Krummi (Krew-me) The Raven
Author: Icelandic Traditional
Date/Studio: 1978 Kaye-Smith, Seattle, WA
Engineer: Dave Mathew
Producer: Bill Tootell
Original Release: Crossover (KM308)
Current Release: The Complete Recordings (BSR 158)
It was early in the summer of 1972. The much anticipated Olympic Games were about to be held. I had an offer from the Bayerisches Nationalmuseum (Bavarian National Art Museum) to help mount an interactive children's musical instrument display in conjunction with Orff instruments. I had been working at an art school for children called, Der Kinderforum, founded by my girlfriend, Mirja, and the German abstract expressionist, Heinz Weld. Weld's believed that art had moved into ivory towers and needed to come back into public spaces and made a part of everyday life. A perfect fit for me.
My students gathered objet 'art-- any object-- and brought it to school. We brainstormed on how to turn these into musical instruments taking odds scraps of wood and metal constructing what I called kinderzithers by hammering, gluing, painting and then stretching strings across them. We marched out into the streets of very staid Munich, parading and playing. What a glorious noise we made!
I was feeling an unease in the city. I just didn't like the bustle that was changing the place as they geared up for the games. But I didn't want to go back to the States quite yet and since my Icelandic Airlines ticket let me get off in Iceland, I decided to go there. I had a contact. My neighbor in Washington DC the previous summer was the Undersecretary of Finance for Iceland.
He and his wife welcomed me. They lived in a suburb just outside of Reykjavik, across the street from the Russian Chess Grand Master, Boris Spassky. The Fischer/Spassky International Championship had just begun. I decided right away to attend a game. The one I showed up for was the famous one that Bobby Fischer did not show up for. He forfeited the second game of that match, July 14, 1972.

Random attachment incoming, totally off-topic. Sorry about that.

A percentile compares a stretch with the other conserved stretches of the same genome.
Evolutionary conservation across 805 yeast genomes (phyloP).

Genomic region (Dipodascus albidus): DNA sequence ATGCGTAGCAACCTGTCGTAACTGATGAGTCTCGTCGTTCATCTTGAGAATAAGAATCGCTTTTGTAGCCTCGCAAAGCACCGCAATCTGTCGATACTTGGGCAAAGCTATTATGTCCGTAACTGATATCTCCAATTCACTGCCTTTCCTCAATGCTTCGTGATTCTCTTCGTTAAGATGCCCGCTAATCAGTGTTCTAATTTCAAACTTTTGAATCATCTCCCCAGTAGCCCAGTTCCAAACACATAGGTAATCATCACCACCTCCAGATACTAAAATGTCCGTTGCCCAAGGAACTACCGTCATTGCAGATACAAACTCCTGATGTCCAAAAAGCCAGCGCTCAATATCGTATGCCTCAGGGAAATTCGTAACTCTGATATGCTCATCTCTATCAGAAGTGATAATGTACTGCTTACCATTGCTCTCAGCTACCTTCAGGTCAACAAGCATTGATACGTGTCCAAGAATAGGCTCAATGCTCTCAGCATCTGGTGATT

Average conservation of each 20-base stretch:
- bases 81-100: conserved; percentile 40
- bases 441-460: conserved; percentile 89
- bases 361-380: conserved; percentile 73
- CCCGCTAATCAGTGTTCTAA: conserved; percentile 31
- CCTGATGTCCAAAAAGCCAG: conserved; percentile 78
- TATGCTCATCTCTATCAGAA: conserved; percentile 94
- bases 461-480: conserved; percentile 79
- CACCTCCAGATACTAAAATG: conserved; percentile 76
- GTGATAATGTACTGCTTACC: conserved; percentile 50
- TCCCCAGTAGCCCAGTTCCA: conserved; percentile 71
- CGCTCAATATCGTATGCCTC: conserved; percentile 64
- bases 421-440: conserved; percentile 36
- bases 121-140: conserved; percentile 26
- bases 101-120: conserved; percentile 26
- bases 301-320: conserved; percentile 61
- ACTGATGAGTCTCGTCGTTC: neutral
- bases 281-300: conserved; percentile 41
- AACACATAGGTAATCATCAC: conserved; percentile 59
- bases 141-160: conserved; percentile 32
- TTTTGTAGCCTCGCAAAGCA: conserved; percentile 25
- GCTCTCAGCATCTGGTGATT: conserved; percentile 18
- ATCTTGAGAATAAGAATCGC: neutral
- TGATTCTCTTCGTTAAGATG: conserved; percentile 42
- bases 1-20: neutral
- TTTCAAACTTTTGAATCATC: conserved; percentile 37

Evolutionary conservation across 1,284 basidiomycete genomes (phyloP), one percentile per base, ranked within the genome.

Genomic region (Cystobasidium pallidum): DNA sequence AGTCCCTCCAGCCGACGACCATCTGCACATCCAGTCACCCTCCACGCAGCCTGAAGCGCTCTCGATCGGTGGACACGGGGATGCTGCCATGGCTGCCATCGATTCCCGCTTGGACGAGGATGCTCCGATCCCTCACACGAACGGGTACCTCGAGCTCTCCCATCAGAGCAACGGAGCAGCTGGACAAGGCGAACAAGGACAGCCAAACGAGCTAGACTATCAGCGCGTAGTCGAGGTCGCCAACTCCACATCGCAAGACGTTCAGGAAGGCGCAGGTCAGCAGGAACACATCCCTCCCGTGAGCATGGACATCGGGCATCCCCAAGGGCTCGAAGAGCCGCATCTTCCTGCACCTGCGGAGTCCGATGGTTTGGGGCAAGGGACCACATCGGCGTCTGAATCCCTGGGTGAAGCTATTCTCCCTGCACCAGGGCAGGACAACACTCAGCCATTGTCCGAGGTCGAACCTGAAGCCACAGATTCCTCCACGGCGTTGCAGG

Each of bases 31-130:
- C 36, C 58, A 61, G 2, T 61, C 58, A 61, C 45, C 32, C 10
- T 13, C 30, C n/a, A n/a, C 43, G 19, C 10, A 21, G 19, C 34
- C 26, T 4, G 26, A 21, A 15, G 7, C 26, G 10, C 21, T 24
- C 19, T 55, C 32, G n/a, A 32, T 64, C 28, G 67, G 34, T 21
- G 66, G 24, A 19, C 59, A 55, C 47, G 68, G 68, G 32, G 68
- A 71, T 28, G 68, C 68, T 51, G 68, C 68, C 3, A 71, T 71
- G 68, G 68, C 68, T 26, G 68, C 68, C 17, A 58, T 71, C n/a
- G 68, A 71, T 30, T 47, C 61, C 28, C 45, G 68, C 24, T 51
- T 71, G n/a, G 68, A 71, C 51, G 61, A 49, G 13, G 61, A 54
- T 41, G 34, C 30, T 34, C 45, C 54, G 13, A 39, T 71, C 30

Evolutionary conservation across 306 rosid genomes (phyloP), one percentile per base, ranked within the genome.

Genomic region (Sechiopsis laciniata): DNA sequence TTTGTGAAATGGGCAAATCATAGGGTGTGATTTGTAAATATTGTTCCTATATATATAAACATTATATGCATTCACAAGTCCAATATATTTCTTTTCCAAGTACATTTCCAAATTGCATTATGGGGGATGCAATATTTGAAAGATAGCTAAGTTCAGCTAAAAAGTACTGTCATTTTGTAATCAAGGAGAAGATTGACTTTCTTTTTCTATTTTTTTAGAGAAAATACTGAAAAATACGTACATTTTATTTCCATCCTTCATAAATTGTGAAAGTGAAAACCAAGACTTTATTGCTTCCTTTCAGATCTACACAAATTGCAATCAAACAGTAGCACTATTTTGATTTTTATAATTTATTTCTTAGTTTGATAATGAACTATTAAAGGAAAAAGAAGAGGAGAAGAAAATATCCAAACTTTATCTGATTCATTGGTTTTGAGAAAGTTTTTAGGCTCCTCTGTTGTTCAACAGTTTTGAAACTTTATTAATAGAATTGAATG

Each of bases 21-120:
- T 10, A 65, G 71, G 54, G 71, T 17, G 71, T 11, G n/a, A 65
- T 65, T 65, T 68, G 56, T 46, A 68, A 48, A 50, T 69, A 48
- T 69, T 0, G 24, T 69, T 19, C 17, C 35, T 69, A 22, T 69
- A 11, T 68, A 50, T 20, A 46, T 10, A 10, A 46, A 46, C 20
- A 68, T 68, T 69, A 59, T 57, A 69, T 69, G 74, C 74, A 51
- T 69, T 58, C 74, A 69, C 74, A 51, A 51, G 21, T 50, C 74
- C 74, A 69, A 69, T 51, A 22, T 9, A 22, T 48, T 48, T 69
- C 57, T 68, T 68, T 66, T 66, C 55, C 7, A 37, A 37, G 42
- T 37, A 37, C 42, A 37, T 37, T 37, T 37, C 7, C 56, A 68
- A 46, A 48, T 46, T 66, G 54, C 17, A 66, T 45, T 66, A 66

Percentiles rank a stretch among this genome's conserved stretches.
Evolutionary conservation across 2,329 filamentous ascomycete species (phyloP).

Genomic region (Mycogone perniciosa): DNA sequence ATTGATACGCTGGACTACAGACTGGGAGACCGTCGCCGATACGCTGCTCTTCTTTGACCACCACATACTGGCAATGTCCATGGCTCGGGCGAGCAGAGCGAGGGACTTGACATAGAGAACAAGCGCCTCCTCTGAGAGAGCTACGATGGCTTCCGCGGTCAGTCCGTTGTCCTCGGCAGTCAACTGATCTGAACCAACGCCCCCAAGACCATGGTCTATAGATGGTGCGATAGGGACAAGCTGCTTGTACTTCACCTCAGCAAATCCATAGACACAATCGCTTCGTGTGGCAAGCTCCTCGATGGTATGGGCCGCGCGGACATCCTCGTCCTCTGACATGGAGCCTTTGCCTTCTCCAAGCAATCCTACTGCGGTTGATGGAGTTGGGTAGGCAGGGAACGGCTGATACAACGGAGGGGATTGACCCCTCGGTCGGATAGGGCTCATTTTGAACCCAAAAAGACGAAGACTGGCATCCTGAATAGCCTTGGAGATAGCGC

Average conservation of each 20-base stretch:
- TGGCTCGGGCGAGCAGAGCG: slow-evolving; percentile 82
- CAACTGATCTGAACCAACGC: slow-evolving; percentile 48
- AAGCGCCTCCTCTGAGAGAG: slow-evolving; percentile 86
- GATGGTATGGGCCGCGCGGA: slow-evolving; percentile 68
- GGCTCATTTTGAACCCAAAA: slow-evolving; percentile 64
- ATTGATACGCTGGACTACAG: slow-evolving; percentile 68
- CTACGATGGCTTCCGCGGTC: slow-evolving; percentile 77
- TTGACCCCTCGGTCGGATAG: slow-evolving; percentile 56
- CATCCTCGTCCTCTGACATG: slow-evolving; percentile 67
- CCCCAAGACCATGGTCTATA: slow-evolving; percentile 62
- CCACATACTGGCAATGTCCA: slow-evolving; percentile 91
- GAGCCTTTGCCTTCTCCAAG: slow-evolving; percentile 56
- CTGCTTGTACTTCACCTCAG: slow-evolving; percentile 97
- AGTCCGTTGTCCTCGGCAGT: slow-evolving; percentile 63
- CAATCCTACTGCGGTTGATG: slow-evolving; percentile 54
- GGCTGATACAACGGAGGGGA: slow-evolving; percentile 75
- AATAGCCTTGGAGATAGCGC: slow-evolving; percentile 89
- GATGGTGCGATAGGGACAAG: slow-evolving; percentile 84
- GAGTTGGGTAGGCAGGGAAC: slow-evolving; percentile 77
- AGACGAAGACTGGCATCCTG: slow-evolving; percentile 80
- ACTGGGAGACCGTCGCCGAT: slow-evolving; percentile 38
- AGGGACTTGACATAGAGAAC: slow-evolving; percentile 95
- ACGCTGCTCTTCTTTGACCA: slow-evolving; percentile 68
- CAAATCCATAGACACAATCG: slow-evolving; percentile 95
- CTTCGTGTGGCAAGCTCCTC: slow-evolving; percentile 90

I wanted to stay and went looking for a job. Downtown there was an archeology dig excavating the homesite of Ingólfur Arnarson, Iceland's reputed first Nordic settler. I asked for a job and was hired on the spot. Turns out the person I was speaking to was himself leaving in two weeks to go on a musical tour of the country. He was a member of Iceland's most famous musical folk act, the Río Trío.
Over the next two weeks I learned some basic Icelandic and shoveled vermiculite. The president of Iceland was an amateur archeologist and would come down and help dig every once in a while. We all studied the daily newspapers to discuss the moves being made by the masters. In the course of these discussions they found out I played a musical instrument that was a descendent of their own langspiel and invited me on the tour. Ten days later we embarked on the first road tour ever done in the country.
Circumnavigating the island we played 14 cities in 12 days. The first leg we flew to Höfn to cross over the Vatnajökull glacier. The rest of the time we traveled by Mercedes bus. There were no bridges. We crossed the constantly changing, glacier-fed rivers by fording. The driver would throw rocks into the water and listen for the sound. Clink meant shallow. Clunk meant deep. We followed the clinks. Sometimes the water came up to the windows and you could see chunks of ice floating down at you.
The Río Trío were comedians like the Smothers Brothers. My part was to act like Jed Clampett, sing like Donald Duck and say funny lines in Icelandic with a bad accent. Since I was on stage with an Icelandic instrument they also thought I should also play a traditional tune and taught me, Krummi.
Al and I recorded it six years later in Seattle, WA done as a raga with India's master mridangam player, Guruvayur Dorai. In the studio next door Aerosmith was doing an album They came in to watch. Joey Kramer the drummer said to our producer, Bill, “I'm not a drummer-- he's a drummer.” Eleven years later they released a 49-second cut called Dulcimer Stomp. Maybe it was that day coming back.